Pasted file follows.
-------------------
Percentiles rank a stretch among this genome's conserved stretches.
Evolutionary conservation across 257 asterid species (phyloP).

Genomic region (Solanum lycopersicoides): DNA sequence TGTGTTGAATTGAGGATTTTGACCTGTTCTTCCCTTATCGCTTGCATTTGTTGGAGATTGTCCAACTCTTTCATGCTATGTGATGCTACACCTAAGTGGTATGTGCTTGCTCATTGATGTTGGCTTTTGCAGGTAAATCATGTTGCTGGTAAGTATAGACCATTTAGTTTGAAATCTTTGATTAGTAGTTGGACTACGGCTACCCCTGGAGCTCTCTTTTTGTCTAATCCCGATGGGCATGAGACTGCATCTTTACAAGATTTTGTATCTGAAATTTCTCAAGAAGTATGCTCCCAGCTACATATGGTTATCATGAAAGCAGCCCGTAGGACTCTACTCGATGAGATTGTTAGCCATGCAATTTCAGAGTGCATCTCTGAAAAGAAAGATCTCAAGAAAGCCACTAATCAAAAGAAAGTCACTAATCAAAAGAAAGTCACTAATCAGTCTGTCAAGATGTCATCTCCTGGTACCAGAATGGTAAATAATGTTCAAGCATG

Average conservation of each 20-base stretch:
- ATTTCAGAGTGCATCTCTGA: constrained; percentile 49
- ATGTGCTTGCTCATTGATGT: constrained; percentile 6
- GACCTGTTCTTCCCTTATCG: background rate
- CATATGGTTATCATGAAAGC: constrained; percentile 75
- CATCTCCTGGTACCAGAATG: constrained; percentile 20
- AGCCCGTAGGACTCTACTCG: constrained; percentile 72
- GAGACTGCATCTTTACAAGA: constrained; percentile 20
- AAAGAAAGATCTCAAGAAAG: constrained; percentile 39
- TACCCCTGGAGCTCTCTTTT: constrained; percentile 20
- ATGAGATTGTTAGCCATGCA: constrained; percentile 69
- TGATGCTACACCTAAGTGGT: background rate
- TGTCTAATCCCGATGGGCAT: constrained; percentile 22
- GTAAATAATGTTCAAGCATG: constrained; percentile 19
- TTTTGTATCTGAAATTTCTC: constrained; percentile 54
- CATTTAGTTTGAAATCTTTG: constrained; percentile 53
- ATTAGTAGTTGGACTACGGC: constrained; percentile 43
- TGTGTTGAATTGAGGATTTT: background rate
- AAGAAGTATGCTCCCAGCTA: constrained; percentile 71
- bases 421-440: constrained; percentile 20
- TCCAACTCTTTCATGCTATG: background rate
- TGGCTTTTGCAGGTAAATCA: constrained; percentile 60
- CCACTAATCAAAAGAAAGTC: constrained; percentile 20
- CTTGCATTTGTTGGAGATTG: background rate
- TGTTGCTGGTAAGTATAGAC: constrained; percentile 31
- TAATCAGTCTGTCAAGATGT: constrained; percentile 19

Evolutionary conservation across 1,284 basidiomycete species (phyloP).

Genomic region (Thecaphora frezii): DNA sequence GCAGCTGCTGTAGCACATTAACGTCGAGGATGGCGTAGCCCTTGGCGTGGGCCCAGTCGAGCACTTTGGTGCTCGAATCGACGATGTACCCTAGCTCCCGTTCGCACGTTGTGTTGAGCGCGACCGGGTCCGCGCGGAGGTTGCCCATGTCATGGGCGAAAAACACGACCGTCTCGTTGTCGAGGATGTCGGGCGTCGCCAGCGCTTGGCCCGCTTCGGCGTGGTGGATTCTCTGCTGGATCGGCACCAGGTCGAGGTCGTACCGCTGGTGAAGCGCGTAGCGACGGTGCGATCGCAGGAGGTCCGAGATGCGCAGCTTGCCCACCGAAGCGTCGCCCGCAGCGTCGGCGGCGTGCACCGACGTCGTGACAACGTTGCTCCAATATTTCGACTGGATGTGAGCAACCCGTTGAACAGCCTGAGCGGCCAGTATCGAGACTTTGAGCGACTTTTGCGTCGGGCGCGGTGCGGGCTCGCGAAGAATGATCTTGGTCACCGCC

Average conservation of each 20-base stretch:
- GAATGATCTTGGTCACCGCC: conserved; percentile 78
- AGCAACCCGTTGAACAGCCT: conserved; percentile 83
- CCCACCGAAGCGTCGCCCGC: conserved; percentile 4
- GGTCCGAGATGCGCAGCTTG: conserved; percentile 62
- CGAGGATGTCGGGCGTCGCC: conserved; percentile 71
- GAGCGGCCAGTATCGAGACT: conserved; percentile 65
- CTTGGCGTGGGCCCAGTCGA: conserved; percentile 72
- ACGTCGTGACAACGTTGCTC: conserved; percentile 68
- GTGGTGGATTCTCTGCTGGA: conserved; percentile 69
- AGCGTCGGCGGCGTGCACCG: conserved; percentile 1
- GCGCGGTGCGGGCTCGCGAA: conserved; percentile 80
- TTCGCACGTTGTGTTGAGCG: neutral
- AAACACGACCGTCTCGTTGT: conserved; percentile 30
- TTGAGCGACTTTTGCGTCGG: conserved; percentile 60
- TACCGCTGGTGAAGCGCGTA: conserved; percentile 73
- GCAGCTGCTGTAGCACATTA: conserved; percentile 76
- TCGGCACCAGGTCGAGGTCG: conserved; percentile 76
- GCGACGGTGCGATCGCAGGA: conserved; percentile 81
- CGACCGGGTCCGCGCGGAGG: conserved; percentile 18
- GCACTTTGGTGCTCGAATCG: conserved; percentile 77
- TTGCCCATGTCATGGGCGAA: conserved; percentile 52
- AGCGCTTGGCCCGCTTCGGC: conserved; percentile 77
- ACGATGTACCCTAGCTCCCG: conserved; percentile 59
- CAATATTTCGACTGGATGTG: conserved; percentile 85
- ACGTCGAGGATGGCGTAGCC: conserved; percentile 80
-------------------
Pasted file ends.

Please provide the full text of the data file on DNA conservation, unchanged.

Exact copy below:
Percentiles rank a stretch among this genome's conserved stretches.
Evolutionary conservation across 257 asterid species (phyloP).

Genomic region (Solanum lycopersicoides): DNA sequence TGTGTTGAATTGAGGATTTTGACCTGTTCTTCCCTTATCGCTTGCATTTGTTGGAGATTGTCCAACTCTTTCATGCTATGTGATGCTACACCTAAGTGGTATGTGCTTGCTCATTGATGTTGGCTTTTGCAGGTAAATCATGTTGCTGGTAAGTATAGACCATTTAGTTTGAAATCTTTGATTAGTAGTTGGACTACGGCTACCCCTGGAGCTCTCTTTTTGTCTAATCCCGATGGGCATGAGACTGCATCTTTACAAGATTTTGTATCTGAAATTTCTCAAGAAGTATGCTCCCAGCTACATATGGTTATCATGAAAGCAGCCCGTAGGACTCTACTCGATGAGATTGTTAGCCATGCAATTTCAGAGTGCATCTCTGAAAAGAAAGATCTCAAGAAAGCCACTAATCAAAAGAAAGTCACTAATCAAAAGAAAGTCACTAATCAGTCTGTCAAGATGTCATCTCCTGGTACCAGAATGGTAAATAATGTTCAAGCATG

Average conservation of each 20-base stretch:
- ATTTCAGAGTGCATCTCTGA: constrained; percentile 49
- ATGTGCTTGCTCATTGATGT: constrained; percentile 6
- GACCTGTTCTTCCCTTATCG: background rate
- CATATGGTTATCATGAAAGC: constrained; percentile 75
- CATCTCCTGGTACCAGAATG: constrained; percentile 20
- AGCCCGTAGGACTCTACTCG: constrained; percentile 72
- GAGACTGCATCTTTACAAGA: constrained; percentile 20
- AAAGAAAGATCTCAAGAAAG: constrained; percentile 39
- TACCCCTGGAGCTCTCTTTT: constrained; percentile 20
- ATGAGATTGTTAGCCATGCA: constrained; percentile 69
- TGATGCTACACCTAAGTGGT: background rate
- TGTCTAATCCCGATGGGCAT: constrained; percentile 22
- GTAAATAATGTTCAAGCATG: constrained; percentile 19
- TTTTGTATCTGAAATTTCTC: constrained; percentile 54
- CATTTAGTTTGAAATCTTTG: constrained; percentile 53
- ATTAGTAGTTGGACTACGGC: constrained; percentile 43
- TGTGTTGAATTGAGGATTTT: background rate
- AAGAAGTATGCTCCCAGCTA: constrained; percentile 71
- bases 421-440: constrained; percentile 20
- TCCAACTCTTTCATGCTATG: background rate
- TGGCTTTTGCAGGTAAATCA: constrained; percentile 60
- CCACTAATCAAAAGAAAGTC: constrained; percentile 20
- CTTGCATTTGTTGGAGATTG: background rate
- TGTTGCTGGTAAGTATAGAC: constrained; percentile 31
- TAATCAGTCTGTCAAGATGT: constrained; percentile 19

Evolutionary conservation across 1,284 basidiomycete species (phyloP).

Genomic region (Thecaphora frezii): DNA sequence GCAGCTGCTGTAGCACATTAACGTCGAGGATGGCGTAGCCCTTGGCGTGGGCCCAGTCGAGCACTTTGGTGCTCGAATCGACGATGTACCCTAGCTCCCGTTCGCACGTTGTGTTGAGCGCGACCGGGTCCGCGCGGAGGTTGCCCATGTCATGGGCGAAAAACACGACCGTCTCGTTGTCGAGGATGTCGGGCGTCGCCAGCGCTTGGCCCGCTTCGGCGTGGTGGATTCTCTGCTGGATCGGCACCAGGTCGAGGTCGTACCGCTGGTGAAGCGCGTAGCGACGGTGCGATCGCAGGAGGTCCGAGATGCGCAGCTTGCCCACCGAAGCGTCGCCCGCAGCGTCGGCGGCGTGCACCGACGTCGTGACAACGTTGCTCCAATATTTCGACTGGATGTGAGCAACCCGTTGAACAGCCTGAGCGGCCAGTATCGAGACTTTGAGCGACTTTTGCGTCGGGCGCGGTGCGGGCTCGCGAAGAATGATCTTGGTCACCGCC

Average conservation of each 20-base stretch:
- GAATGATCTTGGTCACCGCC: conserved; percentile 78
- AGCAACCCGTTGAACAGCCT: conserved; percentile 83
- CCCACCGAAGCGTCGCCCGC: conserved; percentile 4
- GGTCCGAGATGCGCAGCTTG: conserved; percentile 62
- CGAGGATGTCGGGCGTCGCC: conserved; percentile 71
- GAGCGGCCAGTATCGAGACT: conserved; percentile 65
- CTTGGCGTGGGCCCAGTCGA: conserved; percentile 72
- ACGTCGTGACAACGTTGCTC: conserved; percentile 68
- GTGGTGGATTCTCTGCTGGA: conserved; percentile 69
- AGCGTCGGCGGCGTGCACCG: conserved; percentile 1
- GCGCGGTGCGGGCTCGCGAA: conserved; percentile 80
- TTCGCACGTTGTGTTGAGCG: neutral
- AAACACGACCGTCTCGTTGT: conserved; percentile 30
- TTGAGCGACTTTTGCGTCGG: conserved; percentile 60
- TACCGCTGGTGAAGCGCGTA: conserved; percentile 73
- GCAGCTGCTGTAGCACATTA: conserved; percentile 76
- TCGGCACCAGGTCGAGGTCG: conserved; percentile 76
- GCGACGGTGCGATCGCAGGA: conserved; percentile 81
- CGACCGGGTCCGCGCGGAGG: conserved; percentile 18
- GCACTTTGGTGCTCGAATCG: conserved; percentile 77
- TTGCCCATGTCATGGGCGAA: conserved; percentile 52
- AGCGCTTGGCCCGCTTCGGC: conserved; percentile 77
- ACGATGTACCCTAGCTCCCG: conserved; percentile 59
- CAATATTTCGACTGGATGTG: conserved; percentile 85
- ACGTCGAGGATGGCGTAGCC: conserved; percentile 80